« Day 9 of 70 | Main | Day 11 of 70 »

February 5, 2015

Day 10 of 70

Today was awesome, full of exuberant childhood adventure. Calvin and Hobbes stuff, with a touch of The Black Stallion. We were back in the woods, which lifted everyone's already indomitable spirits after three days on the backlot. The light was beautiful, there were ancient trees wafting in the breeze and everything worked just right.

The scene we were shooting involved the dragon - cast member # 20 on the call sheet - who at this point in principal photography is still something of a learning curve. We might set up a shot and think it looks amazing but then realize that we're not leaving room for the creature that will be running through the other side. We have a big head on a stick, and we have a life size inflatable dragon for reference, but nine times out of ten it's that old trick of accommodating for something that's not there. Our Weta team is on set helping us figure things out, and I always keep in mind something David Fincher said in regards to Benjamin Button, about how as soon as you treat your special effect like it costs sixty grand per shot, it stops being special and starts calling attention to itself. The way to make it work is to bury it in the frame and let it go out of focus. It still costs the same, but it ceases to be precious and therefore feels more real.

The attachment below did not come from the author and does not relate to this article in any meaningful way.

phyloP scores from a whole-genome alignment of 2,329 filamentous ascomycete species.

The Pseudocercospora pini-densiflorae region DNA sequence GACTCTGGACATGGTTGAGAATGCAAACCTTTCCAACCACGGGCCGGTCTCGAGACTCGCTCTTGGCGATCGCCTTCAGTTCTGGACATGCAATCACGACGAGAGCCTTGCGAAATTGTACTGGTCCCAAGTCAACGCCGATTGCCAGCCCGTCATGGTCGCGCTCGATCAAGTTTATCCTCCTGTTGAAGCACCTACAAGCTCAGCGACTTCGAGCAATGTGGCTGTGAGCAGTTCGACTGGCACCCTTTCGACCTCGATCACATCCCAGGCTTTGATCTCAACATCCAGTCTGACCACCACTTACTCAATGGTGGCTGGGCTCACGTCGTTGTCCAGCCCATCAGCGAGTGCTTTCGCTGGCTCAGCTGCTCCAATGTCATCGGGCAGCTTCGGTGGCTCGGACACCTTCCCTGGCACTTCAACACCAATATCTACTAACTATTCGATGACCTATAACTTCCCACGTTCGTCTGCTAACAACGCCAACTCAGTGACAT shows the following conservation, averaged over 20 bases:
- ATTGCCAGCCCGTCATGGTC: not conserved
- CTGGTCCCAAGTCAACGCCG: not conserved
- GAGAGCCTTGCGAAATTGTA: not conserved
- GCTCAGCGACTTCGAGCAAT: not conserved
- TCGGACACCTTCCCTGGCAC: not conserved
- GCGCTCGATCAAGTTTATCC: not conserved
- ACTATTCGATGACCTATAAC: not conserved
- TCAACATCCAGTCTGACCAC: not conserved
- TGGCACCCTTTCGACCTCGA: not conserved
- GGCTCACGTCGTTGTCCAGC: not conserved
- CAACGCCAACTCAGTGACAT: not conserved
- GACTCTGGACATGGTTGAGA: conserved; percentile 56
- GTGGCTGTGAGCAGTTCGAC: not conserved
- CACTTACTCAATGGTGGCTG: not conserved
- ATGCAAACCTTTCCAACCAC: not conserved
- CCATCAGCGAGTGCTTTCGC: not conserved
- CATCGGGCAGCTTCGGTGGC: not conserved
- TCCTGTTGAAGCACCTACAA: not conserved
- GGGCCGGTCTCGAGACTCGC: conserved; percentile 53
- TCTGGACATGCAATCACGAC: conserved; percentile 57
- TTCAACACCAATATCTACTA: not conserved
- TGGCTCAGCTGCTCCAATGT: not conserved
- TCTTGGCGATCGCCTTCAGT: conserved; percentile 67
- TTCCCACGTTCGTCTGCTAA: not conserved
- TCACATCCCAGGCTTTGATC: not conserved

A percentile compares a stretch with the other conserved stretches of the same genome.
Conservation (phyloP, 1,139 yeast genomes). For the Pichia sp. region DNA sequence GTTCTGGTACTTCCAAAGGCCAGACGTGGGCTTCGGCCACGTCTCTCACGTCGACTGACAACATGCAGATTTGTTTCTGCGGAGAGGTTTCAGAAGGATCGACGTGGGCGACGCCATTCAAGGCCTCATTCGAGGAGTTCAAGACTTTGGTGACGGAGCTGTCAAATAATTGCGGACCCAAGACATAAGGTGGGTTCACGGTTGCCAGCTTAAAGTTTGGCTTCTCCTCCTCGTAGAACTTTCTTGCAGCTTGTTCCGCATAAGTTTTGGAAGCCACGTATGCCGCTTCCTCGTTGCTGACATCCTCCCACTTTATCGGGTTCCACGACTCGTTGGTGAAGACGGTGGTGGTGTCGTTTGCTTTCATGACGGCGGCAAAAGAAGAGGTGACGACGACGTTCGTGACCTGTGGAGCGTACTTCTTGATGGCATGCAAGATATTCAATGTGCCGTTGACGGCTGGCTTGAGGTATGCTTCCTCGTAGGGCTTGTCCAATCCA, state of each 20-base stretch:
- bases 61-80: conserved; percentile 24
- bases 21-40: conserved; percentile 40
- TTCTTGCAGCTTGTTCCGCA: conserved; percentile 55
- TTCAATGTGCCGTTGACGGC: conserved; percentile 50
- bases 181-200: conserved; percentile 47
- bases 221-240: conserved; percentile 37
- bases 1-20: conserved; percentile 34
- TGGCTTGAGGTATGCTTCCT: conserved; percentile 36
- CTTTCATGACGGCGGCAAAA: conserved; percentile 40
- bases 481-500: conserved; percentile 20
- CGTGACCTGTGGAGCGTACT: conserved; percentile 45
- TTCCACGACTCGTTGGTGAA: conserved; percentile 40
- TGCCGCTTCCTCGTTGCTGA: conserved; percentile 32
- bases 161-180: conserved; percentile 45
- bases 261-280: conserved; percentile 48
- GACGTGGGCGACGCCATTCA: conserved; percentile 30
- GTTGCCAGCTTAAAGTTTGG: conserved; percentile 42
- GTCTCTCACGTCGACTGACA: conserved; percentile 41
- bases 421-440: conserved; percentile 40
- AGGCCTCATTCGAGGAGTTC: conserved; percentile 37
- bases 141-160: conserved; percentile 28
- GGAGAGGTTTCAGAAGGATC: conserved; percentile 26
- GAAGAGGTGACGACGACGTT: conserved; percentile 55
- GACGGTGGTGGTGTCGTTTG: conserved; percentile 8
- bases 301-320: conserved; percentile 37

It's sometimes hard to bury something this gigantic in the frame, but luckily this movie takes place in a pretty big backyard.

We finished the day by shooting a surreal little scene in a red tent. I must have eaten something disagreeable and thought I was going to throw up the entire time. In an attempt to mask my discomfort, I think I had us shoot more takes than were actually necessary.

Upon wrapping, I checked my phone and saw that I'd received the following e-mail from a concerned moviegoer:

Screen Shot 2015-02-06 at 11.59.13 AM.png

While I appreciate the friendly pointers, I regret to inform this viewer that not only is my mustache long gone and likely never to return, but that I wish I'd cut out of even more interesting moments in the movie than I already did. It's not boring enough!

Posted by David Lowery at February 5, 2015 4:53 PM